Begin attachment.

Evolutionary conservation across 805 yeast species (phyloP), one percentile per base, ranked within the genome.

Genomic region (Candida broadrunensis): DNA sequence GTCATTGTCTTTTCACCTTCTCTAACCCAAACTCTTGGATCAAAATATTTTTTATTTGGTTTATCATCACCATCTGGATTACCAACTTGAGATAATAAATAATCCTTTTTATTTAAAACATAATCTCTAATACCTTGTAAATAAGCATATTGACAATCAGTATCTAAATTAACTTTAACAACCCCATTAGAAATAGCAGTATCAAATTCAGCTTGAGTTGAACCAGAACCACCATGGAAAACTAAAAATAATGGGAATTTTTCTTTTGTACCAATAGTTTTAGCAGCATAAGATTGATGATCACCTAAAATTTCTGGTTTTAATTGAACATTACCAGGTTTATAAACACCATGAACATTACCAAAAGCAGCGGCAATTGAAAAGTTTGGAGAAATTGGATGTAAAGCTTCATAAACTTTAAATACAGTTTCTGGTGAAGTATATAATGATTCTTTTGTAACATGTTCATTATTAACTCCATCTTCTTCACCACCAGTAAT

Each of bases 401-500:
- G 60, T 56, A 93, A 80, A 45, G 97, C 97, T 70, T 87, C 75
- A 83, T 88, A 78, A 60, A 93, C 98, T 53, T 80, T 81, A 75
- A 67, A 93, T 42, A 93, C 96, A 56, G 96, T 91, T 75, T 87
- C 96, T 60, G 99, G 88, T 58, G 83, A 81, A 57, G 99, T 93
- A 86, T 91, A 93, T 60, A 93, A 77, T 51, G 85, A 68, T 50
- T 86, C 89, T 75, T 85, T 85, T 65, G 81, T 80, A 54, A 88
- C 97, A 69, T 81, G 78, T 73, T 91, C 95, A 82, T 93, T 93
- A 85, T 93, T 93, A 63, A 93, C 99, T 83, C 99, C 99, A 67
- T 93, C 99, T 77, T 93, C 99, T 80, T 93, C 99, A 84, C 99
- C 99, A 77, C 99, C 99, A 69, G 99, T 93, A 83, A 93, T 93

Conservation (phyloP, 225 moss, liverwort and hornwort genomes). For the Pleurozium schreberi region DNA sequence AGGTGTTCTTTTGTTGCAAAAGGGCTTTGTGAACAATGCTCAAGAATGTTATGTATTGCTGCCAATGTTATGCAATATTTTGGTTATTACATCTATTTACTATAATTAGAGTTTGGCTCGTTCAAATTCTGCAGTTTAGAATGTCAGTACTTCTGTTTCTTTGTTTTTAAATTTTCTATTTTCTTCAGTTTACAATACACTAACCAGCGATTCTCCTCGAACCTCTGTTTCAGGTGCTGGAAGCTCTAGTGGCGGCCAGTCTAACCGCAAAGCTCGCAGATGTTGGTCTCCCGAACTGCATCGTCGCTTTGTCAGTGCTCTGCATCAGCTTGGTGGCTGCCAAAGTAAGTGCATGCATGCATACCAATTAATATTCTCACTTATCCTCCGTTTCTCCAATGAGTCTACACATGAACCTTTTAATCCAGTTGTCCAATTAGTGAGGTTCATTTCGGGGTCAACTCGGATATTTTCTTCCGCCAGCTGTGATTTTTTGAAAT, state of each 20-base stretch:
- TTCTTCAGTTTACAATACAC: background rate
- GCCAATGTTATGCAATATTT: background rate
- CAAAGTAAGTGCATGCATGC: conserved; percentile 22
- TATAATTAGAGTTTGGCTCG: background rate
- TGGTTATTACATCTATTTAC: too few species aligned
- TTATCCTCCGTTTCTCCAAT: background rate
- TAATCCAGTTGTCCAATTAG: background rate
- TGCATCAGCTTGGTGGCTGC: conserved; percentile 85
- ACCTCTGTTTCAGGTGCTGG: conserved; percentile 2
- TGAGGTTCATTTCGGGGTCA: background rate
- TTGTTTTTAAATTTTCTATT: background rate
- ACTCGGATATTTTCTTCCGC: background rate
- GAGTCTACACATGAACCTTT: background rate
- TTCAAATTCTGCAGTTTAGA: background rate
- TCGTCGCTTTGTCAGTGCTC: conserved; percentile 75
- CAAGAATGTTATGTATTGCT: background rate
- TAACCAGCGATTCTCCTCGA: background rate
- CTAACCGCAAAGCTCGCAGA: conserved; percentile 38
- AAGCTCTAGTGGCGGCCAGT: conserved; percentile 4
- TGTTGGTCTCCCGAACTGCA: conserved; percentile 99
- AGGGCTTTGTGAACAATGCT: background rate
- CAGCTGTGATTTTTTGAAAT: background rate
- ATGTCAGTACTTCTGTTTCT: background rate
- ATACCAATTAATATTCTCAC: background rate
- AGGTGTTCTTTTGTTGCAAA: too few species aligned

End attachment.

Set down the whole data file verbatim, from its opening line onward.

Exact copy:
Evolutionary conservation across 805 yeast species (phyloP), one percentile per base, ranked within the genome.

Genomic region (Candida broadrunensis): DNA sequence GTCATTGTCTTTTCACCTTCTCTAACCCAAACTCTTGGATCAAAATATTTTTTATTTGGTTTATCATCACCATCTGGATTACCAACTTGAGATAATAAATAATCCTTTTTATTTAAAACATAATCTCTAATACCTTGTAAATAAGCATATTGACAATCAGTATCTAAATTAACTTTAACAACCCCATTAGAAATAGCAGTATCAAATTCAGCTTGAGTTGAACCAGAACCACCATGGAAAACTAAAAATAATGGGAATTTTTCTTTTGTACCAATAGTTTTAGCAGCATAAGATTGATGATCACCTAAAATTTCTGGTTTTAATTGAACATTACCAGGTTTATAAACACCATGAACATTACCAAAAGCAGCGGCAATTGAAAAGTTTGGAGAAATTGGATGTAAAGCTTCATAAACTTTAAATACAGTTTCTGGTGAAGTATATAATGATTCTTTTGTAACATGTTCATTATTAACTCCATCTTCTTCACCACCAGTAAT

Each of bases 401-500:
- G 60, T 56, A 93, A 80, A 45, G 97, C 97, T 70, T 87, C 75
- A 83, T 88, A 78, A 60, A 93, C 98, T 53, T 80, T 81, A 75
- A 67, A 93, T 42, A 93, C 96, A 56, G 96, T 91, T 75, T 87
- C 96, T 60, G 99, G 88, T 58, G 83, A 81, A 57, G 99, T 93
- A 86, T 91, A 93, T 60, A 93, A 77, T 51, G 85, A 68, T 50
- T 86, C 89, T 75, T 85, T 85, T 65, G 81, T 80, A 54, A 88
- C 97, A 69, T 81, G 78, T 73, T 91, C 95, A 82, T 93, T 93
- A 85, T 93, T 93, A 63, A 93, C 99, T 83, C 99, C 99, A 67
- T 93, C 99, T 77, T 93, C 99, T 80, T 93, C 99, A 84, C 99
- C 99, A 77, C 99, C 99, A 69, G 99, T 93, A 83, A 93, T 93

Conservation (phyloP, 225 moss, liverwort and hornwort genomes). For the Pleurozium schreberi region DNA sequence AGGTGTTCTTTTGTTGCAAAAGGGCTTTGTGAACAATGCTCAAGAATGTTATGTATTGCTGCCAATGTTATGCAATATTTTGGTTATTACATCTATTTACTATAATTAGAGTTTGGCTCGTTCAAATTCTGCAGTTTAGAATGTCAGTACTTCTGTTTCTTTGTTTTTAAATTTTCTATTTTCTTCAGTTTACAATACACTAACCAGCGATTCTCCTCGAACCTCTGTTTCAGGTGCTGGAAGCTCTAGTGGCGGCCAGTCTAACCGCAAAGCTCGCAGATGTTGGTCTCCCGAACTGCATCGTCGCTTTGTCAGTGCTCTGCATCAGCTTGGTGGCTGCCAAAGTAAGTGCATGCATGCATACCAATTAATATTCTCACTTATCCTCCGTTTCTCCAATGAGTCTACACATGAACCTTTTAATCCAGTTGTCCAATTAGTGAGGTTCATTTCGGGGTCAACTCGGATATTTTCTTCCGCCAGCTGTGATTTTTTGAAAT, state of each 20-base stretch:
- TTCTTCAGTTTACAATACAC: background rate
- GCCAATGTTATGCAATATTT: background rate
- CAAAGTAAGTGCATGCATGC: conserved; percentile 22
- TATAATTAGAGTTTGGCTCG: background rate
- TGGTTATTACATCTATTTAC: too few species aligned
- TTATCCTCCGTTTCTCCAAT: background rate
- TAATCCAGTTGTCCAATTAG: background rate
- TGCATCAGCTTGGTGGCTGC: conserved; percentile 85
- ACCTCTGTTTCAGGTGCTGG: conserved; percentile 2
- TGAGGTTCATTTCGGGGTCA: background rate
- TTGTTTTTAAATTTTCTATT: background rate
- ACTCGGATATTTTCTTCCGC: background rate
- GAGTCTACACATGAACCTTT: background rate
- TTCAAATTCTGCAGTTTAGA: background rate
- TCGTCGCTTTGTCAGTGCTC: conserved; percentile 75
- CAAGAATGTTATGTATTGCT: background rate
- TAACCAGCGATTCTCCTCGA: background rate
- CTAACCGCAAAGCTCGCAGA: conserved; percentile 38
- AAGCTCTAGTGGCGGCCAGT: conserved; percentile 4
- TGTTGGTCTCCCGAACTGCA: conserved; percentile 99
- AGGGCTTTGTGAACAATGCT: background rate
- CAGCTGTGATTTTTTGAAAT: background rate
- ATGTCAGTACTTCTGTTTCT: background rate
- ATACCAATTAATATTCTCAC: background rate
- AGGTGTTCTTTTGTTGCAAA: too few species aligned